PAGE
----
So, choosing between Biomed and Science and you have a high enough ATAR for both? Go for Biomed if you’re keen on a health postgrad, enjoy meeting a high standard of work, and like tight-knit groups with a more particular focus. Go for Science if you’d like a wider breadth of experience/choice in the field and a social community with more diverse future goals.

Feel free to contact me at if you have any questions about Biomed!

Yusuf Hassan – Bachelor of Science

ATAR: 99.75

If I had a dollar for every time I’ve been asked, “So Yusuf, why didn’t you do Biomed having been given an offer?” it would be unnecessary for me to pursue postgraduate studies, since I would be financially stable well into retirement. Jokes aside, I chose the UniMelb Bachelor of Science in favour of Biomedicine for its course flexibility and slightly reduced workload.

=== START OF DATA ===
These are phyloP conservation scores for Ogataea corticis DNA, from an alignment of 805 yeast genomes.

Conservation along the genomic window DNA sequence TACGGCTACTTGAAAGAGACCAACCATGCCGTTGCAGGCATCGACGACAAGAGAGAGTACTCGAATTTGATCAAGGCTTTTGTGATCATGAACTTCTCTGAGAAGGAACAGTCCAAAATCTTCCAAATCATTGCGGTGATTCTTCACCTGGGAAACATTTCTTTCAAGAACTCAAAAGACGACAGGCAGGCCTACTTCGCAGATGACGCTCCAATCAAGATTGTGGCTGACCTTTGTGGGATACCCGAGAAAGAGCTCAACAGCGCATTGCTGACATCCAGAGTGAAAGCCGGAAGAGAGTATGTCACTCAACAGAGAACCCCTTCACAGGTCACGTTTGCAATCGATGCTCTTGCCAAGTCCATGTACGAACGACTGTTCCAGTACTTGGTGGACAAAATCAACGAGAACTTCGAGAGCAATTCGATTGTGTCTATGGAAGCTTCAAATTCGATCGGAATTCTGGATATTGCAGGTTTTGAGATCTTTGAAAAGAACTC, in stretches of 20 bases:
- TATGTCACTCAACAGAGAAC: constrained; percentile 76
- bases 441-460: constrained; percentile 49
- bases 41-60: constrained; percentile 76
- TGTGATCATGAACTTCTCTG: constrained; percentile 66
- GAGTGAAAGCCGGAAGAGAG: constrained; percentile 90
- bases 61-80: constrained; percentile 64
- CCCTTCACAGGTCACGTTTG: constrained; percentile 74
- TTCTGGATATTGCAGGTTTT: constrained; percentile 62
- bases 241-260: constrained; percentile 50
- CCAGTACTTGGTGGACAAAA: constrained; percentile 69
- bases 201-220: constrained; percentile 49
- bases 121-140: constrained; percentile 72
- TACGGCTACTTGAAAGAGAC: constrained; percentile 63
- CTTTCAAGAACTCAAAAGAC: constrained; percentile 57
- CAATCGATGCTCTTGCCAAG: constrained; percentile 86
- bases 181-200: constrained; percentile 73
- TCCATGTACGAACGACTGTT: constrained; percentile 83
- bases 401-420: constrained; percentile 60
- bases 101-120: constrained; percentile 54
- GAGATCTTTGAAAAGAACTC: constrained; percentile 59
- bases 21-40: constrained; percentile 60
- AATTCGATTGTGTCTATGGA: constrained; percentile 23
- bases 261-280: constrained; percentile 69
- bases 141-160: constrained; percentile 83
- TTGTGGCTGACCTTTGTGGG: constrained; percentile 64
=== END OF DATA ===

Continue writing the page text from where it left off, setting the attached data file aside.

In Science, you only need to take three medical prerequisites in 2nd year to meet the MD application criteria. That’s it. The rest of 2nd and 3rd year are completely up to you and your interests. While in Biomed, you have only 1 vacant core slot, each semester, to make your own subject choices.  In 3rd Year, Science students have full licence to choose any subjects to complete their desired major, including many majors that are listed under Biomedicine. Personally, I’m looking to major in Human Structure and Function (Anatomy), which is technically a Biomedical major, yet I’m a Science student. Keep in mind that although the Science faculty shares all the majors offered by the Biomed department, a multitude of Science majors aren’t offered to Biomedicine students (such as Marine Biology and Chemistry) – which may be irrelevant if your heart is set on a medical career, but it’s nice to have such options nonetheless.